Stanford University forms entity to manage power purchases, re-sales

Stanford University Power LLC, which might re-sell some power from a new solar project, applied Aug. 30 to the Federal Energy Regulatory Commission for authorization to engage in sales of wholesale electric energy, capacity, and ancillary services.

Stanford Power is a wholly-owned subsidiary of The Leland Stanford Junior University in California. The university is committed to energy conservation and efficiency, and is working to dramatically reduce greenhouse gas emissions from campus operations as part of its commitment to environmental sustainability. Stanford Power has been created to efficiently manage this effort.

To aid the university’s efforts in promoting environmental sustainability in campus operations, the university participates in California’s “direct access” retail service (DA) program whereby electricity and other services are purchased at retail from an electric service provider (ESP). The university’s internal renewable energy goals exceed the California mandated minimum renewable procurement obligations. Participating in DA allows the University to directly manage and meet campus operational electrical needs through a mix of renewable and conventional energy resources and to further its efforts to self-direct the procurement of renewables at wholesale that will ultimately serve its retail loads.

As an example, the university has an executed Renewable Portfolio Standard Power Purchase Agreement with Solar Star California XLI LLC for the long-term purchase of as-available renewable energy from the Stanford Solar Generating Station, an approximately 54-MW (nameplate) photovoltaic facility located in Kern County, California. Stanford Power has been established to manage the university’s obligations under that agreement and to efficiently coordinate the University’s DA supply requirements going forward. Solar Star California XLI is an indirect, wholly-owned subsidiary of SunPower. Pursuant to the agreement, Solar Star California XLI will maintain sole control of the Stanford Solar Generating Station.

Output from the Stanford Solar Generating Station will be integrated into university’s DA retail service. A third party scheduling coordinator will schedule output from the Stanford Solar Generating Station into the California Independent System Operator (CAISO) markets for Stanford Power. The university has recently assigned the power agreement to Stanford Power under a process required in the PPA, which will become effective on Sept. 28, 2106. Once the assignment is complete, Stanford Power will have the exclusive off-take right from the asset.

However, Stanford Power will not have any ownership interest and will not exercise any operational control over the Stanford Solar Generating Station. Stanford Power will be responsible for compensating the Stanford Solar Generating Station for the delivered output pursuant to the agreement. While Stanford Power expects to act primarily as buyer of the Stanford Solar Generating Station’s output, Stanford Power is submitting this application out of an abundance of caution, so that it can make sales for re-sale into the CAISO markets and with other entities such as its ESP to assist the ESP with the state-mandated renewables procurement obligation associated with the retail load the ESP serves.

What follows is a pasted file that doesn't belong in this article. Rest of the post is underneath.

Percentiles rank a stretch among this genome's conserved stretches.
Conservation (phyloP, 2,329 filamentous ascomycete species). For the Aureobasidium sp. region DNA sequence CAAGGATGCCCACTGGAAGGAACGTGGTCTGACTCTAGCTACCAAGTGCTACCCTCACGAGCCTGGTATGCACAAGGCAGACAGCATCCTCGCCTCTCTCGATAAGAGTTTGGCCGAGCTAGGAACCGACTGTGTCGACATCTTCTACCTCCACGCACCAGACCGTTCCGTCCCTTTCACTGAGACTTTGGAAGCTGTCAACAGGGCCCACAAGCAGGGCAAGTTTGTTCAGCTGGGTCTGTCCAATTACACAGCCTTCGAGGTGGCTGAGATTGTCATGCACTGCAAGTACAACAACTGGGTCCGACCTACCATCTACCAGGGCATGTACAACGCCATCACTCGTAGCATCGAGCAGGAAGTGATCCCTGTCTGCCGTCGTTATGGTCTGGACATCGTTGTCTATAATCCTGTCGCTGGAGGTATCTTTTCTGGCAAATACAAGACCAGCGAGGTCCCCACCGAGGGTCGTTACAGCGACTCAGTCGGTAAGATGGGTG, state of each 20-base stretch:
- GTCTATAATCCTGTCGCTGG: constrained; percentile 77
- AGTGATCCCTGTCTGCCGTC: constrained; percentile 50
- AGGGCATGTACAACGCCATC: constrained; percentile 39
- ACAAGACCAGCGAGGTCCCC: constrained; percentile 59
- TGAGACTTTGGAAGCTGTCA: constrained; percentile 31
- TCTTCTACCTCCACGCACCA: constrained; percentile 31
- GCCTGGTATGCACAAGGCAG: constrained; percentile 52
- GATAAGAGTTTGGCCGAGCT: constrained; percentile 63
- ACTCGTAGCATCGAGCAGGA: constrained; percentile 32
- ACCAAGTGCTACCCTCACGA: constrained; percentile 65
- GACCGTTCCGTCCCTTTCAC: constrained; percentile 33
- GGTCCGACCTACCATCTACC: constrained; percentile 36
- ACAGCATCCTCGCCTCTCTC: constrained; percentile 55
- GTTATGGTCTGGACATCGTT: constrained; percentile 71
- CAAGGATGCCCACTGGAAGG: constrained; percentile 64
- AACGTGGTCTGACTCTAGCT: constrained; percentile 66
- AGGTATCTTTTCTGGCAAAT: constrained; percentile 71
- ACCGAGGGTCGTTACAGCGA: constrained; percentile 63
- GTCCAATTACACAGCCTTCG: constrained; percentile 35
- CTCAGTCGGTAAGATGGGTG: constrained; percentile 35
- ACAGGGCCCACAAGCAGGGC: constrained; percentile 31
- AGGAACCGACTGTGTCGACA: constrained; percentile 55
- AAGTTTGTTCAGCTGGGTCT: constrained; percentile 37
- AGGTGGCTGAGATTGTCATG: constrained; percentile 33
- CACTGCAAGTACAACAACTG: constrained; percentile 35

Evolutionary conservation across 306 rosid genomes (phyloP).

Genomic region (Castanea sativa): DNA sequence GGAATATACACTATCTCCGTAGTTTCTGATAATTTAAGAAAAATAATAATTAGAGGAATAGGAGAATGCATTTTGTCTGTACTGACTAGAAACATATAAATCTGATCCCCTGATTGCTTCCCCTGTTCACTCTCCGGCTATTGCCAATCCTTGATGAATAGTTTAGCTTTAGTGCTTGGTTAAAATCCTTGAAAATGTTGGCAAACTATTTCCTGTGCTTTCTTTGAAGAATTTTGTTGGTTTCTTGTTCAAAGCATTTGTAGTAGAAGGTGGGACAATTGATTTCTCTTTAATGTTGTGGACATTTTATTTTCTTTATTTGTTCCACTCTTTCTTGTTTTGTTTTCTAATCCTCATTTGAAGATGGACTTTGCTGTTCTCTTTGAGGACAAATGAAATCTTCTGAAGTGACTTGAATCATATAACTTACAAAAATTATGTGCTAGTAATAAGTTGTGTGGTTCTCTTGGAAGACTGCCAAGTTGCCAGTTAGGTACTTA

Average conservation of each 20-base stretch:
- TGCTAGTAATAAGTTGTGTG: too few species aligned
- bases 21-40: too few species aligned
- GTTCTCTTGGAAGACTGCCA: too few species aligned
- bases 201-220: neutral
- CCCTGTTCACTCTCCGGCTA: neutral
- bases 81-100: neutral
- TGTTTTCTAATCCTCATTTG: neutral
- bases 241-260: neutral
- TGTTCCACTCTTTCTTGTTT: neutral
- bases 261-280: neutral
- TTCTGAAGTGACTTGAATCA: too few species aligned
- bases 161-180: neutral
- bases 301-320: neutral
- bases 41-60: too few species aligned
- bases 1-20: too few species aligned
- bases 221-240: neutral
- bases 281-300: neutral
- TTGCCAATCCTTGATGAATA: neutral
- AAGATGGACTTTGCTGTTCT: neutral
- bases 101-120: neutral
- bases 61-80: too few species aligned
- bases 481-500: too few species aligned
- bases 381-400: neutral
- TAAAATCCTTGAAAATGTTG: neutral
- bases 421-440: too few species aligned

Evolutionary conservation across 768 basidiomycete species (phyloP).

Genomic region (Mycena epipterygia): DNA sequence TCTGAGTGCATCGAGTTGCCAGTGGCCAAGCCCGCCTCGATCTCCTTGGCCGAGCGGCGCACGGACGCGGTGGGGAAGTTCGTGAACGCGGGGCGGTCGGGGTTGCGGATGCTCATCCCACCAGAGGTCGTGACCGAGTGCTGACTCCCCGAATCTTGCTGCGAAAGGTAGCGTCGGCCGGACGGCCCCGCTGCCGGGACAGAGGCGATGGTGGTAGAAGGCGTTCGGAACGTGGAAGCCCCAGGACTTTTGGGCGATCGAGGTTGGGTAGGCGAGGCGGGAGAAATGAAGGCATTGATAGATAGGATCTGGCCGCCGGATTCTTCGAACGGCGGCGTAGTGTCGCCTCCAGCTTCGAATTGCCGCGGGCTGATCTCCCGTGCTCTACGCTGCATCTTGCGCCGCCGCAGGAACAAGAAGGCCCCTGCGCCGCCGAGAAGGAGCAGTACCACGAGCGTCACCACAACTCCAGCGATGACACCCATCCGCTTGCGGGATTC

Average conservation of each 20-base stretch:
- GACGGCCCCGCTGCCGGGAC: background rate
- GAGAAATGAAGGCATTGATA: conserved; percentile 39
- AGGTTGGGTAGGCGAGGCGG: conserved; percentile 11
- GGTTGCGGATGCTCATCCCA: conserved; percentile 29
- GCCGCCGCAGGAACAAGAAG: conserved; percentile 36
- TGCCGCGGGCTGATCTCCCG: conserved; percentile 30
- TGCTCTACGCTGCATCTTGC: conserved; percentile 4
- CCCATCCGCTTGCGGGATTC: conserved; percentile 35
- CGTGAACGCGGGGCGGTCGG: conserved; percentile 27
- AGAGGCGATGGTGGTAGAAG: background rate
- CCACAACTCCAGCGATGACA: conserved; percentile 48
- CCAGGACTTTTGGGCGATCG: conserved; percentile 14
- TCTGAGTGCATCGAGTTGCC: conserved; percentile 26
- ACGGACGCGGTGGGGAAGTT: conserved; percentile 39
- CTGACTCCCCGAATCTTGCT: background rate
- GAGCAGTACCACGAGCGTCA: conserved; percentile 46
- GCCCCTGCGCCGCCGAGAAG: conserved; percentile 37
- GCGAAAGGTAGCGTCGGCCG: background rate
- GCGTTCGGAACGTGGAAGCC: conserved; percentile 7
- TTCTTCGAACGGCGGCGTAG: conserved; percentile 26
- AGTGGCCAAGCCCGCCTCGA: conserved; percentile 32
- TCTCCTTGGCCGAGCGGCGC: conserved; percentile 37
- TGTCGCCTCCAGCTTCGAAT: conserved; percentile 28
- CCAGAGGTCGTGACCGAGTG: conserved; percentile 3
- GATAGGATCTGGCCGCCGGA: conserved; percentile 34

A company contact is: Saurabh Anand, Stanford University, 2575 Sand Hill Road, Building 40, R119, Menlo Park, California 94025, Phone: (650) 926-8708, sanand3@stanford.edu.

Incidentally, Solar Star California XLI on July 25 requested that FERC accept its proposed baseline market-based rate tariff and authorize it to sell electric energy, capacity, and certain ancillary services at market-based rates. Applicant was formed for the purpose of developing, constructing, owning, and operating the Stanford Solar Generating Station, an approximately 54-MW (nameplate) photovoltaic facility to be located in Kern County, California.

The project is expected to begin generating test power in September 2016 and to commence commercial operation in November 2016. The project will include interconnecting transmission facilities necessary to connect the solar facility to the Southern California Edison (SCE) transmission system operated by the California ISO. Applicant will sell all of the net output of the project at wholesale to the Board of Trustees of the Leland Stanford Junior University under a 25-year power purchase agreement (PPA) that expires in 2041.

About Barry Cassell 20414 Articles
Barry Cassell is Chief Analyst for GenerationHub covering coal and emission controls issues, projects and policy. He has covered the coal and power generation industry for more than 24 years, beginning in November 2011 at GenerationHub and prior to that as editor of SNL Energy’s Coal Report. He was formerly with Coal Outlook for 15 years as the publication’s editor and contributing writer, and prior to that he was editor of Coal & Synfuels Technology and associate editor of The Energy Report. He has a bachelor’s degree from Central Michigan University.